NYC Jazz Holiday on a Budget
“ With $62.00 spent and four days of the best jazz the city has to offer, I even had enough money left for the bus back to Philly. ”
The NYC jazz landscape is expansive in both scope and talent. It can at the same time be daunting and expensive to the person trying to naively experience it. Recently, I had a five day jazz holiday in the Big Apple and decided to see if I could hit four shows that would somehow capture a significant overview of the types of venues, music and talent that is NYC Jazz. I also made the stipulation that all four shows in admissions, covers and minimums could not total over $75.00. Taken together, a basically impossible undertaking, but I knew I would have fun trying to accomplish it.
My initial task was to come up with four categories that would reflect the breadth of the music and venues that would be at my disposal. The following are quite arbitrary but as you will see did me in good stead. Part of any NYC jazz experience should be a visit to an intimate jazz supper club where the best jazzers are in the pocket and play it the way it was meant to be played. Another thrill is partaking in an up and comer who may not be very well known outside of NYC but is doing something new and different. This allows you to say you were there from the beginning. My third category was to find a musician who is at or near the top of the current heap on his instrument and finally, I wanted a representative of NYC's "downtown scene. To get started, I of course perused my copy of AllAboutJazz-NY to see how I could fill out my categories and stay within my budget.
Pan Asian Chamber Jazz Ensemble
July 26, 2006
My first night, Meg Okura's Pan Asian Chamber Jazz Ensemble were playing at Makor and they seemed perfectly suited to fit my "up and comer criteria. The $12.00 admission also didn't put too much of a dent in my budget. Located on the Upper West Side, Makor is a great place to see new music and they schedule some of the best world jazz in a great setting with a fine dinner menu. Upon arrival, the heavy presence of musicians in the audience, made me realize that this was going to be a fine evening. Violinist Meg Okura is a magician on her fiddle and she magically intertwines, both musically and compositionally, Eastern and Western music in an elegant yet powerful format. Their debut, Pan Asian Chamber Jazz Ensemble, is a wonderful blend of new and old that is an elegant musical statement. Joining Meg this evening was Jun Kubo on flute, cellist Jennifer Vincent, pianist Megumi Yonezawa and percussionist Shane Shanahan.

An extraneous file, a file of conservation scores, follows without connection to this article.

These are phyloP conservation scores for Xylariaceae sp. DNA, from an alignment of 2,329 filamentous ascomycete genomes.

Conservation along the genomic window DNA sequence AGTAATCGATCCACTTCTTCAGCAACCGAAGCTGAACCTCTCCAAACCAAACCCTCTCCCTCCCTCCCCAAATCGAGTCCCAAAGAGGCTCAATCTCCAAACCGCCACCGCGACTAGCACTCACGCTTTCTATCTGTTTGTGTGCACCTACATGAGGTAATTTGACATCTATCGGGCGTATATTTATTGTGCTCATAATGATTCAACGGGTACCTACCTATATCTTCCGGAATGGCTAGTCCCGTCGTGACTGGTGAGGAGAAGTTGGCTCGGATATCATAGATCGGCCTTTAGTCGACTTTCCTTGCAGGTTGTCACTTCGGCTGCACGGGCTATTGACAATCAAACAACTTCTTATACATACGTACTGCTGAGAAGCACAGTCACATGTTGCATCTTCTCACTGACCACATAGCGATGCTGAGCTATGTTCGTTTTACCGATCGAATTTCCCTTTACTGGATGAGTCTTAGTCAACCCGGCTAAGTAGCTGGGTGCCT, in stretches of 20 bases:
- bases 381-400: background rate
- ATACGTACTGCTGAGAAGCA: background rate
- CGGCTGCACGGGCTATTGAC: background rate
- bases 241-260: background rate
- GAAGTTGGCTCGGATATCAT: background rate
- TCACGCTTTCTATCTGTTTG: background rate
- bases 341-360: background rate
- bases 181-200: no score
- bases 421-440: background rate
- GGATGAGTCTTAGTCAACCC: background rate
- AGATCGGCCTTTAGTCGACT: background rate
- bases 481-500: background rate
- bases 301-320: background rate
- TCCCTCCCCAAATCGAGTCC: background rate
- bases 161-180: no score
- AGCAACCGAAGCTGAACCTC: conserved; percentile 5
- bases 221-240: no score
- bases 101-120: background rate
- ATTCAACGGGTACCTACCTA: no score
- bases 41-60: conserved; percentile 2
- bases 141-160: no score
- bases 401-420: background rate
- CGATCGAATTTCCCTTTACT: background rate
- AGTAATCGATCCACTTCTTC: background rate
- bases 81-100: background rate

The beginning piece, "Viola de Samba , immediately showcased Vincent's ability to use her cello in the traditional role of double bass, adding a gorgeous delicate line to the music throughout the evening. Pan Asian has a sound like no other and the presence of Shanahan's Afro-Latin percussion gave this music more of a Latin feel than is present on the CD. A testimony to the compositional strength of these pieces, the music was able to easily adapt to his complex rhythms. The samba feel was strikingly portrayed by a light graceful flute solo and Okura's crying violin. A slow and peaceful piano/violin duet began "Peace in My Heart that then segued into a lovely trio of piano, percussion and cello. A special treat was the arrival of soprano saxophonist Sam Newsome who guested on several of the next pieces. Newsome, one of the best musicians in NYC, added a modern jazz feel to the frenetic "Dance at the Palace . Kubo's flute gracefully augmented the catchy line stated by Okura, who then ripped off one of her trademark fiery solos, only to be matched by Newsome's horn against a cello backdrop, before the piece came to a thrilling conclusion. "Afrasia melded both cultures in perfect synchrony, due in major part to Kubo's traditional wood flute merging with violin and sax, for a marvelous sound palette. Okura demonstrated her budding mastery of the erhu, the two stringed Chinese violin, and her beautiful solo amazed with its jazz overtones given the instrument's small octave and a half range. Closing with the dazzling textures of "Dream Dancer , Yonezawa used her piano to change tempos and move from chamber to jazz and back to chamber until cello, violin and flute merged the two musics together in an uplifting finale.